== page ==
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JOHN L. GRAVES, SR. v. JOHN L. GRAVES

OCTOBER 05, 1988

JOHN L. GRAVES, SR.
v.
JOHN L. GRAVES, JR.



BEFORE DAN M. LEE, P.J.; ROBERTSON AND GRIFFIN, JJ.

ROBERTSON, JUSTICE, FOR THE COURT:

I.

The 1984 Super Bowl spawned a super brawl among the Graves family at the Marion Manor Apartments in McComb, Mississippi, following which plaintiff sued his father, brother and sister-in-law for damages resulting from an assault and battery. The jury found for plaintiff in the amount of $30,000.00. The appeal from judgment thereon presents questions regarding defenses available in an assault and battery action and the requirements of proof of future medical expenses and lost earning capacity as elements of damage. We affirm on liability and reverse and remand for a new trial on damages only.

 II.

 First, the lineup. John L. Graves, Jr., also known as Johnny, is an adult resident of McComb, Mississippi. Johnny was the Plaintiff below and is the Appellee here.

 John L. Graves, Sr., is Johnny's father. Vince and Lane Graves, husband and wife, are Johnny's brother and sister-in-law respectively. All were Defendants below. John L. Graves, Sr., is the sole Appellant.

 On January 22, 1984, Vince Graves and his wife, Lane, together with Vince's father, John, Sr., were watching the Super Bowl on television at Vince's apartment in McComb, Mississippi. Also in the apartment was Vince and Lane's son, Vince, Jr., ten months old. During half time John, Sr. called another son, Johnny, on the telephone and invited him to the apartment to watch the second half of play. Soon thereafter Johnny arrived with three of his friends to watch the game. Johnny's wife, Judy, arrived ten to fifteen minutes later.

 Vince and Lane began to chide Johnny about the absence of his favorite team, the Dallas Cowboys, from the Super Bowl. The Defendants denied that they had goaded Johnny. In any event, Johnny, feeling that he was not welcome, declared that he was leaving and instructed his wife and friends to accompany him out of the apartment.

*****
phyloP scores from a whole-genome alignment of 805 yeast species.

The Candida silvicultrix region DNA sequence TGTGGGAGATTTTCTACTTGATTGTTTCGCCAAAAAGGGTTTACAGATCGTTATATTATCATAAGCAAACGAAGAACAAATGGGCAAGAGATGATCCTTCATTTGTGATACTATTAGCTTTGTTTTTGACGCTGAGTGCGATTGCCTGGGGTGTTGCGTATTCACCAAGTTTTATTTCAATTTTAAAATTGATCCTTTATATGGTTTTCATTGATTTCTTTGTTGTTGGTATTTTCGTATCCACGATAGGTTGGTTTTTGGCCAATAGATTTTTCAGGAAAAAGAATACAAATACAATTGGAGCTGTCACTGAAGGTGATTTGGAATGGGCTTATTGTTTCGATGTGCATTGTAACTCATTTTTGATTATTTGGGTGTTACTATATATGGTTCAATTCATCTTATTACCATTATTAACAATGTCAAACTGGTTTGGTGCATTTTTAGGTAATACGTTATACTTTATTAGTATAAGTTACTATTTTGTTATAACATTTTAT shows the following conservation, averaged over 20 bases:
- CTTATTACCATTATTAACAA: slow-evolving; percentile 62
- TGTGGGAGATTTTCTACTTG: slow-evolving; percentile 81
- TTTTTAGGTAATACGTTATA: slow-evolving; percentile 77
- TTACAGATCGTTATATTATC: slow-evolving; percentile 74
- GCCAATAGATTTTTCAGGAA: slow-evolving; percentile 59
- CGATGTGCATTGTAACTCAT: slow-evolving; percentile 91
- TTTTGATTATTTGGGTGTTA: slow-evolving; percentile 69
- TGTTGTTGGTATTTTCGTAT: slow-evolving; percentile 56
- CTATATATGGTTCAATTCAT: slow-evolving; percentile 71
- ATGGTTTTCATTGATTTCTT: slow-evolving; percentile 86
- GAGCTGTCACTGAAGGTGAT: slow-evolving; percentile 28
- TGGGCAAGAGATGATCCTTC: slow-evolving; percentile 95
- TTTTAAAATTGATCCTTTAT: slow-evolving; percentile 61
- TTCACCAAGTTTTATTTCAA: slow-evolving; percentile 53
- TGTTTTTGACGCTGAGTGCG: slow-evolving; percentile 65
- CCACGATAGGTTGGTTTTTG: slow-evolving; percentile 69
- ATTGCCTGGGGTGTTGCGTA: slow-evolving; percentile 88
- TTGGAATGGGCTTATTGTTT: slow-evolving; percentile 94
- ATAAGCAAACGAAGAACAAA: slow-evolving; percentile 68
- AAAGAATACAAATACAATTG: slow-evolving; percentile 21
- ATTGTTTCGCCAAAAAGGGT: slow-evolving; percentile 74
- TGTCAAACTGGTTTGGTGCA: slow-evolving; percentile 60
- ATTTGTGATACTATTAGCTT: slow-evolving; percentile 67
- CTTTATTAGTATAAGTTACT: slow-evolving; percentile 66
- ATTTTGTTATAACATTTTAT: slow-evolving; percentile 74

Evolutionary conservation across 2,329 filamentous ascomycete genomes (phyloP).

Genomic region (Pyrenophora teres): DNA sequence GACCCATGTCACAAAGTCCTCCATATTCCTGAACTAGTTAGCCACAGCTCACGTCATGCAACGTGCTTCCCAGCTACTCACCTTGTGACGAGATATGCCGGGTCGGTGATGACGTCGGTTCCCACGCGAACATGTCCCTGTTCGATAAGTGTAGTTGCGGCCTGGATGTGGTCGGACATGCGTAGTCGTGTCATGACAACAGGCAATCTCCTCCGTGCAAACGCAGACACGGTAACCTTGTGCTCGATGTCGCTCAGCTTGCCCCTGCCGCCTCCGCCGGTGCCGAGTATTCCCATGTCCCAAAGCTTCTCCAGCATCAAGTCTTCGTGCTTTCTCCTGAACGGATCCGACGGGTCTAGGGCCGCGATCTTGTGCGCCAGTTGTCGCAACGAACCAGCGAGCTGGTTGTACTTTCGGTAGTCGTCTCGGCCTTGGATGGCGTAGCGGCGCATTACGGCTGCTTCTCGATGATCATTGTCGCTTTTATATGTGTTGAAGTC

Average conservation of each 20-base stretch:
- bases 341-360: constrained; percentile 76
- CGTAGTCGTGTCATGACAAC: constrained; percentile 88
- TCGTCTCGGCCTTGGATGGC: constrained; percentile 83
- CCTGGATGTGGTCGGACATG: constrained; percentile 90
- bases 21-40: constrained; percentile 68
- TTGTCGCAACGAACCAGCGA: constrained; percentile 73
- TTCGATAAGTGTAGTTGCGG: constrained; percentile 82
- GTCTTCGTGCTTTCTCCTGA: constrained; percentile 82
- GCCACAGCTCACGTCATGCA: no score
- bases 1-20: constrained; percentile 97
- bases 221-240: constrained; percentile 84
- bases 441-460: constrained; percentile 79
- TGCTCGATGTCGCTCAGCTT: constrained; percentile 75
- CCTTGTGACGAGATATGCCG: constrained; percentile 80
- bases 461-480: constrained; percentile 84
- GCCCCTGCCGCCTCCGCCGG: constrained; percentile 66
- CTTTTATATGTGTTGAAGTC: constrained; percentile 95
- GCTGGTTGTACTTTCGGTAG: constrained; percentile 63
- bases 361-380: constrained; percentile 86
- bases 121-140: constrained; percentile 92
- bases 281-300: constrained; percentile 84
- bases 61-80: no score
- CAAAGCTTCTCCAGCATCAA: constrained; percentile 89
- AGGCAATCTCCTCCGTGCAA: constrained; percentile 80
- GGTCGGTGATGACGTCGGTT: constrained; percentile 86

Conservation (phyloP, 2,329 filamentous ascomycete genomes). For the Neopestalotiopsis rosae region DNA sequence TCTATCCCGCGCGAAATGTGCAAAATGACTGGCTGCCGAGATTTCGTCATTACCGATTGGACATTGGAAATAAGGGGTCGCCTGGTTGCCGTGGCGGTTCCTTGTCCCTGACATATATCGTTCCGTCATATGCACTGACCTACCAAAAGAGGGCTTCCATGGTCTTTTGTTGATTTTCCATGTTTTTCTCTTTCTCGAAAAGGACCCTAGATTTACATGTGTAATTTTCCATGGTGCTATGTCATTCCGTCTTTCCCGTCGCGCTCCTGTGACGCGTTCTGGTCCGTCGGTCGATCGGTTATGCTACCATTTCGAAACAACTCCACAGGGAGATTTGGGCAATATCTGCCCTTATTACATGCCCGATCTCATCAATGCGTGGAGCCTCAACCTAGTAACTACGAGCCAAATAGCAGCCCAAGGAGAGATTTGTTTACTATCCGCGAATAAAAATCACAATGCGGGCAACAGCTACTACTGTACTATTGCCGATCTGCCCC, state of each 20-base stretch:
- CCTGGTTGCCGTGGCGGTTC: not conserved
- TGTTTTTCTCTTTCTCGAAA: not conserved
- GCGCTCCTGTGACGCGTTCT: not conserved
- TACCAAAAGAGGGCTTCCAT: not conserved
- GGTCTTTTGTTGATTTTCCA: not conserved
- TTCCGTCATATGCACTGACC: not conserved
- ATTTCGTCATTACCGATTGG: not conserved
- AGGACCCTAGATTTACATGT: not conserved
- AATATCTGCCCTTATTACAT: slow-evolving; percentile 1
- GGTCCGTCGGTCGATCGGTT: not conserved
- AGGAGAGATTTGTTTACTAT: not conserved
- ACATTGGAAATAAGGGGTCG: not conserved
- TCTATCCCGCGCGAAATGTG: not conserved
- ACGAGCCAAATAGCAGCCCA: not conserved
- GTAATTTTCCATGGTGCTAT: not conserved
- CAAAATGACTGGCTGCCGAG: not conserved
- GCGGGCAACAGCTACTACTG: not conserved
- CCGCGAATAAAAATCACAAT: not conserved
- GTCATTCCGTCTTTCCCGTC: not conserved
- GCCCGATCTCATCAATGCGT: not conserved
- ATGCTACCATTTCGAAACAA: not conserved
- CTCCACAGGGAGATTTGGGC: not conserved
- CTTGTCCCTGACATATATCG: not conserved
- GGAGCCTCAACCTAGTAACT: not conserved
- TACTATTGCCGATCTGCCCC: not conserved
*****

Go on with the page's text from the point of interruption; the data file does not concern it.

Immediately after Johnny had left with his wife and friends there was a loud crash outside the apartment door which sounded like breaking glass. Vince investigated and discovered that Johnny had thrown an empty quart bottle of beer on the sidewalk immediately in front of his apartment door. Johnny admitted breaking the bottle. Words were exchanged and a scuffle ensued which carried the combatants, Vince and Johnny, back through the door and into the apartment.

 John, Sr., intervened and attempted to break up the fight by restraining Johnny. While Johnny was so restrained by his father, Vince tackled his brother and father and all three fell to the floor. While Johnny was on the floor, and still being restrained by his father, Vince bit Johnny on the face, tearing off his left lower eyelid in the process. While this was occurring, Lane Graves, joined in the fray by hitting Johnny with the receiver of a telephone.

 Johnny was taken to a hospital where a doctor sutured his wound. He later underwent two surgical procedures in an effort to reconstruct the eyelid. Additionally, because his

 tear duct is damaged, he is required to artificially irrigate and cleanse his left eye. He had incurred nearly $8,500.00 in medical expenses at the time of trial.

 On February 28, 1984, John L. Graves, Jr., (Johnny) filed suit in the Circuit Court of Pike County, naming as defendants his father, John L. Graves, Sr., (John, Sr.), his brother Vince Graves, and Vince's wife, Lane Graves. Johnny's complaint demanded damages resulting from the assault which Johnny alleged he had suffered on January 22, 1984.

 The case was called for trial on July 15, 1986. Only four witnesses appeared: Johnny, his wife Judy, and defendants Vince and Lane. John, Sr., did not testify. Both Lane and Vince testified that Johnny was the aggressor in the fight. Lane admitted hitting Johnny with a telephone receiver but testified she did not know how Johnny's eye came to be hurt. Vince denied that he had bitten his brother. Both the plaintiff and the defendants accuse each other of drunkenness. All parties admitted to at least moderate drinking that day. The jury returned a verdict for Johnny and against all defendants in the amount of $30,000.00. From this verdict, John, Sr., appeals.

 III.

 John, Sr., first urges that the Circuit Court erred when it refused his requested comparative negligence instruction. At trial all defendants requested that the Court instruct the jury that it should reduce John, Jr.'s damages in proportion to the extent that his negligence contributed to his own ...


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